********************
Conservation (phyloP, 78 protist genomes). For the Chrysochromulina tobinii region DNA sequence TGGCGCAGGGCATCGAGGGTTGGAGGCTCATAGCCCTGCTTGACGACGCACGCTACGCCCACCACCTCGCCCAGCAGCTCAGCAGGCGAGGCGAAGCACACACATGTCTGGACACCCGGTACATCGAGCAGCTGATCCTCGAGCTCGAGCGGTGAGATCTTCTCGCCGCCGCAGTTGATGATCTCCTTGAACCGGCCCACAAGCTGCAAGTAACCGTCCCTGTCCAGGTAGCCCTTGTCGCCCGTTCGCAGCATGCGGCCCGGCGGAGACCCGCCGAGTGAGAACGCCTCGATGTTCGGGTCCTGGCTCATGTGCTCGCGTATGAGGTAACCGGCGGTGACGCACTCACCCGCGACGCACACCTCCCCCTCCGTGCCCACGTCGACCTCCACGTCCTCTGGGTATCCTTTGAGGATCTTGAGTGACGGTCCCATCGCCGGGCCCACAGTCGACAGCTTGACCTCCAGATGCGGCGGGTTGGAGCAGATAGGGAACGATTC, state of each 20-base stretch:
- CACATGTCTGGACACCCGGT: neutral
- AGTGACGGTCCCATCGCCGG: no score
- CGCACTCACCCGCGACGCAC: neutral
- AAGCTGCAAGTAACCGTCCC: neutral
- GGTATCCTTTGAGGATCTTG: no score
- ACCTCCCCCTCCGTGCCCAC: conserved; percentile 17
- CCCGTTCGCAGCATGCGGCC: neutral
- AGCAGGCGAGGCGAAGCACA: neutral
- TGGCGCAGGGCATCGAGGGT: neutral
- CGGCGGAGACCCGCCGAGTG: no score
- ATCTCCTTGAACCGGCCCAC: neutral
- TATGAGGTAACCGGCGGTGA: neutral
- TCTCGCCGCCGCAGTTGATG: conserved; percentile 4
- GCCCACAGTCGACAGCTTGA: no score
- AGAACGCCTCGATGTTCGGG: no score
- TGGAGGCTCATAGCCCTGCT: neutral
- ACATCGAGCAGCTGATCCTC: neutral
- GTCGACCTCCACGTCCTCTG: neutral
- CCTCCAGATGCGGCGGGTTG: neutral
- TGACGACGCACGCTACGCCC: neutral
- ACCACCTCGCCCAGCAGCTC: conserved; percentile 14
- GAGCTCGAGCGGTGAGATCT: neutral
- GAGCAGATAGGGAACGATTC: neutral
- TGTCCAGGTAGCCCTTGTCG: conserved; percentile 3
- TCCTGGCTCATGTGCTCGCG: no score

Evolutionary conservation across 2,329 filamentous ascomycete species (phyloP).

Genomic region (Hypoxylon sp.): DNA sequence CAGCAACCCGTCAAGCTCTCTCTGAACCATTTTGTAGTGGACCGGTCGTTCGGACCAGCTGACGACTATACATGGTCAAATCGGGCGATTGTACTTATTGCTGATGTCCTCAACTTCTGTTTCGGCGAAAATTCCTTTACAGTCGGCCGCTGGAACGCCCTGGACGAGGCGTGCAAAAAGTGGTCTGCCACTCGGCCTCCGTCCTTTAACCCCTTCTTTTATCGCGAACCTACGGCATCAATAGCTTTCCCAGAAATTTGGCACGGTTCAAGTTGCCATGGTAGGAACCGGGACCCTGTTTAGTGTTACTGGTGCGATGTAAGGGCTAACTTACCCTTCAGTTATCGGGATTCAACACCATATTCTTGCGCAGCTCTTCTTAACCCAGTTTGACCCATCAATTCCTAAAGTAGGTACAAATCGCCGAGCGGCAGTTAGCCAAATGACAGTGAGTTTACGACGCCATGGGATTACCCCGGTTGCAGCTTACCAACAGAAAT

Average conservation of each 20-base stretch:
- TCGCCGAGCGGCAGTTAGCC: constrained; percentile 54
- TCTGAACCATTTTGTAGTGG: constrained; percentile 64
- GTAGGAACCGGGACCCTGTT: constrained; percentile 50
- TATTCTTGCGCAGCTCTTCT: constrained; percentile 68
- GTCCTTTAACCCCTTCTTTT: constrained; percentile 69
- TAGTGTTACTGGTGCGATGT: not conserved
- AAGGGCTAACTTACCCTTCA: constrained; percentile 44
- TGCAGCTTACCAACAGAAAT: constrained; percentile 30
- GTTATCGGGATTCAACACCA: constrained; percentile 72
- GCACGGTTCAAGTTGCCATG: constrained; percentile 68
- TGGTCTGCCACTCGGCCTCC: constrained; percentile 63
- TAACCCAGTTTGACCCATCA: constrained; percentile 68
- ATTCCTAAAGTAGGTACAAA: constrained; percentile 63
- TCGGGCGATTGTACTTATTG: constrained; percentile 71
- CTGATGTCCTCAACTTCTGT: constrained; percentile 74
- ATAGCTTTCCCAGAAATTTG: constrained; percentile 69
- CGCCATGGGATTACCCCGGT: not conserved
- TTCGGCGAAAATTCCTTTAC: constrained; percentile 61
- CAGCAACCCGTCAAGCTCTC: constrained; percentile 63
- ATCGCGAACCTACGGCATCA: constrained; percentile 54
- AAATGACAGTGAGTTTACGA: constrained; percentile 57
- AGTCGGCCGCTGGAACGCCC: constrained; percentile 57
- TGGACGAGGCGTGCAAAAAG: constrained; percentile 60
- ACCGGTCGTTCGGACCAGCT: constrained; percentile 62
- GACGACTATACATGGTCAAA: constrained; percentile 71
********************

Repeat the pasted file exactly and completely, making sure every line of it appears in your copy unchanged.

Conservation (phyloP, 78 protist genomes). For the Chrysochromulina tobinii region DNA sequence TGGCGCAGGGCATCGAGGGTTGGAGGCTCATAGCCCTGCTTGACGACGCACGCTACGCCCACCACCTCGCCCAGCAGCTCAGCAGGCGAGGCGAAGCACACACATGTCTGGACACCCGGTACATCGAGCAGCTGATCCTCGAGCTCGAGCGGTGAGATCTTCTCGCCGCCGCAGTTGATGATCTCCTTGAACCGGCCCACAAGCTGCAAGTAACCGTCCCTGTCCAGGTAGCCCTTGTCGCCCGTTCGCAGCATGCGGCCCGGCGGAGACCCGCCGAGTGAGAACGCCTCGATGTTCGGGTCCTGGCTCATGTGCTCGCGTATGAGGTAACCGGCGGTGACGCACTCACCCGCGACGCACACCTCCCCCTCCGTGCCCACGTCGACCTCCACGTCCTCTGGGTATCCTTTGAGGATCTTGAGTGACGGTCCCATCGCCGGGCCCACAGTCGACAGCTTGACCTCCAGATGCGGCGGGTTGGAGCAGATAGGGAACGATTC, state of each 20-base stretch:
- CACATGTCTGGACACCCGGT: neutral
- AGTGACGGTCCCATCGCCGG: no score
- CGCACTCACCCGCGACGCAC: neutral
- AAGCTGCAAGTAACCGTCCC: neutral
- GGTATCCTTTGAGGATCTTG: no score
- ACCTCCCCCTCCGTGCCCAC: conserved; percentile 17
- CCCGTTCGCAGCATGCGGCC: neutral
- AGCAGGCGAGGCGAAGCACA: neutral
- TGGCGCAGGGCATCGAGGGT: neutral
- CGGCGGAGACCCGCCGAGTG: no score
- ATCTCCTTGAACCGGCCCAC: neutral
- TATGAGGTAACCGGCGGTGA: neutral
- TCTCGCCGCCGCAGTTGATG: conserved; percentile 4
- GCCCACAGTCGACAGCTTGA: no score
- AGAACGCCTCGATGTTCGGG: no score
- TGGAGGCTCATAGCCCTGCT: neutral
- ACATCGAGCAGCTGATCCTC: neutral
- GTCGACCTCCACGTCCTCTG: neutral
- CCTCCAGATGCGGCGGGTTG: neutral
- TGACGACGCACGCTACGCCC: neutral
- ACCACCTCGCCCAGCAGCTC: conserved; percentile 14
- GAGCTCGAGCGGTGAGATCT: neutral
- GAGCAGATAGGGAACGATTC: neutral
- TGTCCAGGTAGCCCTTGTCG: conserved; percentile 3
- TCCTGGCTCATGTGCTCGCG: no score

Evolutionary conservation across 2,329 filamentous ascomycete species (phyloP).

Genomic region (Hypoxylon sp.): DNA sequence CAGCAACCCGTCAAGCTCTCTCTGAACCATTTTGTAGTGGACCGGTCGTTCGGACCAGCTGACGACTATACATGGTCAAATCGGGCGATTGTACTTATTGCTGATGTCCTCAACTTCTGTTTCGGCGAAAATTCCTTTACAGTCGGCCGCTGGAACGCCCTGGACGAGGCGTGCAAAAAGTGGTCTGCCACTCGGCCTCCGTCCTTTAACCCCTTCTTTTATCGCGAACCTACGGCATCAATAGCTTTCCCAGAAATTTGGCACGGTTCAAGTTGCCATGGTAGGAACCGGGACCCTGTTTAGTGTTACTGGTGCGATGTAAGGGCTAACTTACCCTTCAGTTATCGGGATTCAACACCATATTCTTGCGCAGCTCTTCTTAACCCAGTTTGACCCATCAATTCCTAAAGTAGGTACAAATCGCCGAGCGGCAGTTAGCCAAATGACAGTGAGTTTACGACGCCATGGGATTACCCCGGTTGCAGCTTACCAACAGAAAT

Average conservation of each 20-base stretch:
- TCGCCGAGCGGCAGTTAGCC: constrained; percentile 54
- TCTGAACCATTTTGTAGTGG: constrained; percentile 64
- GTAGGAACCGGGACCCTGTT: constrained; percentile 50
- TATTCTTGCGCAGCTCTTCT: constrained; percentile 68
- GTCCTTTAACCCCTTCTTTT: constrained; percentile 69
- TAGTGTTACTGGTGCGATGT: not conserved
- AAGGGCTAACTTACCCTTCA: constrained; percentile 44
- TGCAGCTTACCAACAGAAAT: constrained; percentile 30
- GTTATCGGGATTCAACACCA: constrained; percentile 72
- GCACGGTTCAAGTTGCCATG: constrained; percentile 68
- TGGTCTGCCACTCGGCCTCC: constrained; percentile 63
- TAACCCAGTTTGACCCATCA: constrained; percentile 68
- ATTCCTAAAGTAGGTACAAA: constrained; percentile 63
- TCGGGCGATTGTACTTATTG: constrained; percentile 71
- CTGATGTCCTCAACTTCTGT: constrained; percentile 74
- ATAGCTTTCCCAGAAATTTG: constrained; percentile 69
- CGCCATGGGATTACCCCGGT: not conserved
- TTCGGCGAAAATTCCTTTAC: constrained; percentile 61
- CAGCAACCCGTCAAGCTCTC: constrained; percentile 63
- ATCGCGAACCTACGGCATCA: constrained; percentile 54
- AAATGACAGTGAGTTTACGA: constrained; percentile 57
- AGTCGGCCGCTGGAACGCCC: constrained; percentile 57
- TGGACGAGGCGTGCAAAAAG: constrained; percentile 60
- ACCGGTCGTTCGGACCAGCT: constrained; percentile 62
- GACGACTATACATGGTCAAA: constrained; percentile 71